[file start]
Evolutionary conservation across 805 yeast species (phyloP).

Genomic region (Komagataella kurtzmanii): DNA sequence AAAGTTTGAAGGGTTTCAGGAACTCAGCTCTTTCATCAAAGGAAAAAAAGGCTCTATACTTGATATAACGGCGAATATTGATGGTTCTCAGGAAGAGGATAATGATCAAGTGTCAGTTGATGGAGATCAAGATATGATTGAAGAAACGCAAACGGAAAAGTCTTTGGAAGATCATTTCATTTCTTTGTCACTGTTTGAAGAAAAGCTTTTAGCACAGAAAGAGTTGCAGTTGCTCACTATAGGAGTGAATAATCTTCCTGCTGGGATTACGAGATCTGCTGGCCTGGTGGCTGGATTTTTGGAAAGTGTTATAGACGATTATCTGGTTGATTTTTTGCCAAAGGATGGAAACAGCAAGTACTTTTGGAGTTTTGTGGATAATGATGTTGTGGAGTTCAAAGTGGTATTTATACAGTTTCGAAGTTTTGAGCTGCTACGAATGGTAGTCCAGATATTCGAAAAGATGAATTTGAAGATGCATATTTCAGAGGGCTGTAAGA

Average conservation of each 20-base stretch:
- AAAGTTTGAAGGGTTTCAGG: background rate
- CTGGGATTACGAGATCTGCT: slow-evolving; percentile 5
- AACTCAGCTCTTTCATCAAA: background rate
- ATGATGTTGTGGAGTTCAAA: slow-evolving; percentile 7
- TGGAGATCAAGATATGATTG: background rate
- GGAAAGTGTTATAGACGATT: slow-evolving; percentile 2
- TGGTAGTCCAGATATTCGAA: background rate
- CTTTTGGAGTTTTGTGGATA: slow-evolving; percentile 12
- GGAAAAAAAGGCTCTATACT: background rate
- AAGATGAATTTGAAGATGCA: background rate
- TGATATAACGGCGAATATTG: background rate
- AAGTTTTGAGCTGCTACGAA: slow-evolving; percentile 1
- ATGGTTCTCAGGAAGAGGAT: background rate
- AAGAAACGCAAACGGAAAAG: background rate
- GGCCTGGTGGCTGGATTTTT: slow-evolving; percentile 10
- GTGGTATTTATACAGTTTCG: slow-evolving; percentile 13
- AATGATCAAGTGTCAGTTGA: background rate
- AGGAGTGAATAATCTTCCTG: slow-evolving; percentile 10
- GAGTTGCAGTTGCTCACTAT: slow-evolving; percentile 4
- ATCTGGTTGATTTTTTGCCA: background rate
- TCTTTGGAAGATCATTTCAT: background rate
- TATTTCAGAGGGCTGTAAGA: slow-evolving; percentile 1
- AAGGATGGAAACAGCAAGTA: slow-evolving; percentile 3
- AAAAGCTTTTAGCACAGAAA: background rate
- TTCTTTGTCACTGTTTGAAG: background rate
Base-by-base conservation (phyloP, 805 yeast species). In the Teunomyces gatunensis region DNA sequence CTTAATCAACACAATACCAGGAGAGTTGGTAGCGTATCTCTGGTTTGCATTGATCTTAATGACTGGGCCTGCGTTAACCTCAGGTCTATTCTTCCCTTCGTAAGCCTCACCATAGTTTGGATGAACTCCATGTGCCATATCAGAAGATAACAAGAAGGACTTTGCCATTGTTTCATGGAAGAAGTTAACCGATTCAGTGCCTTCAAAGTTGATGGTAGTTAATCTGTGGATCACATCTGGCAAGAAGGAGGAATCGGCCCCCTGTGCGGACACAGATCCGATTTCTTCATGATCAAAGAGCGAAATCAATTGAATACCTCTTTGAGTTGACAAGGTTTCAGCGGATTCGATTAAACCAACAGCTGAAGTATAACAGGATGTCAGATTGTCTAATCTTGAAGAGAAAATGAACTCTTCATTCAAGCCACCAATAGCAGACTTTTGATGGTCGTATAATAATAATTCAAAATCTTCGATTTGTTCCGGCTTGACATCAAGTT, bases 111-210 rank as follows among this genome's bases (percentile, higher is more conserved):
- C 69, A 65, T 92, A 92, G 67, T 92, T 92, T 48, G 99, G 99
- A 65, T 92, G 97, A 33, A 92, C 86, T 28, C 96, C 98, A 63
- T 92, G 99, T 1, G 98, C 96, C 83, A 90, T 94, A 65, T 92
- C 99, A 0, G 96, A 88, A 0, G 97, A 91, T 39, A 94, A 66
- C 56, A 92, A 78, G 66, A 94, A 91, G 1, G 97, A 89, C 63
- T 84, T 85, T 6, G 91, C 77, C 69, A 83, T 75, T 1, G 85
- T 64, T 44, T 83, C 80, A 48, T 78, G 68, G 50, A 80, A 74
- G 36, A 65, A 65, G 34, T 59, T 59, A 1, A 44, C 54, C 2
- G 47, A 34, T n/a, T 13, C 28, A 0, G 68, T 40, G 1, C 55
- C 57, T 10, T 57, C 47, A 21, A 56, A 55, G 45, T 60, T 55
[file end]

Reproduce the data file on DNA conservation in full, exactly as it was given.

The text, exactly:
Evolutionary conservation across 805 yeast species (phyloP).

Genomic region (Komagataella kurtzmanii): DNA sequence AAAGTTTGAAGGGTTTCAGGAACTCAGCTCTTTCATCAAAGGAAAAAAAGGCTCTATACTTGATATAACGGCGAATATTGATGGTTCTCAGGAAGAGGATAATGATCAAGTGTCAGTTGATGGAGATCAAGATATGATTGAAGAAACGCAAACGGAAAAGTCTTTGGAAGATCATTTCATTTCTTTGTCACTGTTTGAAGAAAAGCTTTTAGCACAGAAAGAGTTGCAGTTGCTCACTATAGGAGTGAATAATCTTCCTGCTGGGATTACGAGATCTGCTGGCCTGGTGGCTGGATTTTTGGAAAGTGTTATAGACGATTATCTGGTTGATTTTTTGCCAAAGGATGGAAACAGCAAGTACTTTTGGAGTTTTGTGGATAATGATGTTGTGGAGTTCAAAGTGGTATTTATACAGTTTCGAAGTTTTGAGCTGCTACGAATGGTAGTCCAGATATTCGAAAAGATGAATTTGAAGATGCATATTTCAGAGGGCTGTAAGA

Average conservation of each 20-base stretch:
- AAAGTTTGAAGGGTTTCAGG: background rate
- CTGGGATTACGAGATCTGCT: slow-evolving; percentile 5
- AACTCAGCTCTTTCATCAAA: background rate
- ATGATGTTGTGGAGTTCAAA: slow-evolving; percentile 7
- TGGAGATCAAGATATGATTG: background rate
- GGAAAGTGTTATAGACGATT: slow-evolving; percentile 2
- TGGTAGTCCAGATATTCGAA: background rate
- CTTTTGGAGTTTTGTGGATA: slow-evolving; percentile 12
- GGAAAAAAAGGCTCTATACT: background rate
- AAGATGAATTTGAAGATGCA: background rate
- TGATATAACGGCGAATATTG: background rate
- AAGTTTTGAGCTGCTACGAA: slow-evolving; percentile 1
- ATGGTTCTCAGGAAGAGGAT: background rate
- AAGAAACGCAAACGGAAAAG: background rate
- GGCCTGGTGGCTGGATTTTT: slow-evolving; percentile 10
- GTGGTATTTATACAGTTTCG: slow-evolving; percentile 13
- AATGATCAAGTGTCAGTTGA: background rate
- AGGAGTGAATAATCTTCCTG: slow-evolving; percentile 10
- GAGTTGCAGTTGCTCACTAT: slow-evolving; percentile 4
- ATCTGGTTGATTTTTTGCCA: background rate
- TCTTTGGAAGATCATTTCAT: background rate
- TATTTCAGAGGGCTGTAAGA: slow-evolving; percentile 1
- AAGGATGGAAACAGCAAGTA: slow-evolving; percentile 3
- AAAAGCTTTTAGCACAGAAA: background rate
- TTCTTTGTCACTGTTTGAAG: background rate
Base-by-base conservation (phyloP, 805 yeast species). In the Teunomyces gatunensis region DNA sequence CTTAATCAACACAATACCAGGAGAGTTGGTAGCGTATCTCTGGTTTGCATTGATCTTAATGACTGGGCCTGCGTTAACCTCAGGTCTATTCTTCCCTTCGTAAGCCTCACCATAGTTTGGATGAACTCCATGTGCCATATCAGAAGATAACAAGAAGGACTTTGCCATTGTTTCATGGAAGAAGTTAACCGATTCAGTGCCTTCAAAGTTGATGGTAGTTAATCTGTGGATCACATCTGGCAAGAAGGAGGAATCGGCCCCCTGTGCGGACACAGATCCGATTTCTTCATGATCAAAGAGCGAAATCAATTGAATACCTCTTTGAGTTGACAAGGTTTCAGCGGATTCGATTAAACCAACAGCTGAAGTATAACAGGATGTCAGATTGTCTAATCTTGAAGAGAAAATGAACTCTTCATTCAAGCCACCAATAGCAGACTTTTGATGGTCGTATAATAATAATTCAAAATCTTCGATTTGTTCCGGCTTGACATCAAGTT, bases 111-210 rank as follows among this genome's bases (percentile, higher is more conserved):
- C 69, A 65, T 92, A 92, G 67, T 92, T 92, T 48, G 99, G 99
- A 65, T 92, G 97, A 33, A 92, C 86, T 28, C 96, C 98, A 63
- T 92, G 99, T 1, G 98, C 96, C 83, A 90, T 94, A 65, T 92
- C 99, A 0, G 96, A 88, A 0, G 97, A 91, T 39, A 94, A 66
- C 56, A 92, A 78, G 66, A 94, A 91, G 1, G 97, A 89, C 63
- T 84, T 85, T 6, G 91, C 77, C 69, A 83, T 75, T 1, G 85
- T 64, T 44, T 83, C 80, A 48, T 78, G 68, G 50, A 80, A 74
- G 36, A 65, A 65, G 34, T 59, T 59, A 1, A 44, C 54, C 2
- G 47, A 34, T n/a, T 13, C 28, A 0, G 68, T 40, G 1, C 55
- C 57, T 10, T 57, C 47, A 21, A 56, A 55, G 45, T 60, T 55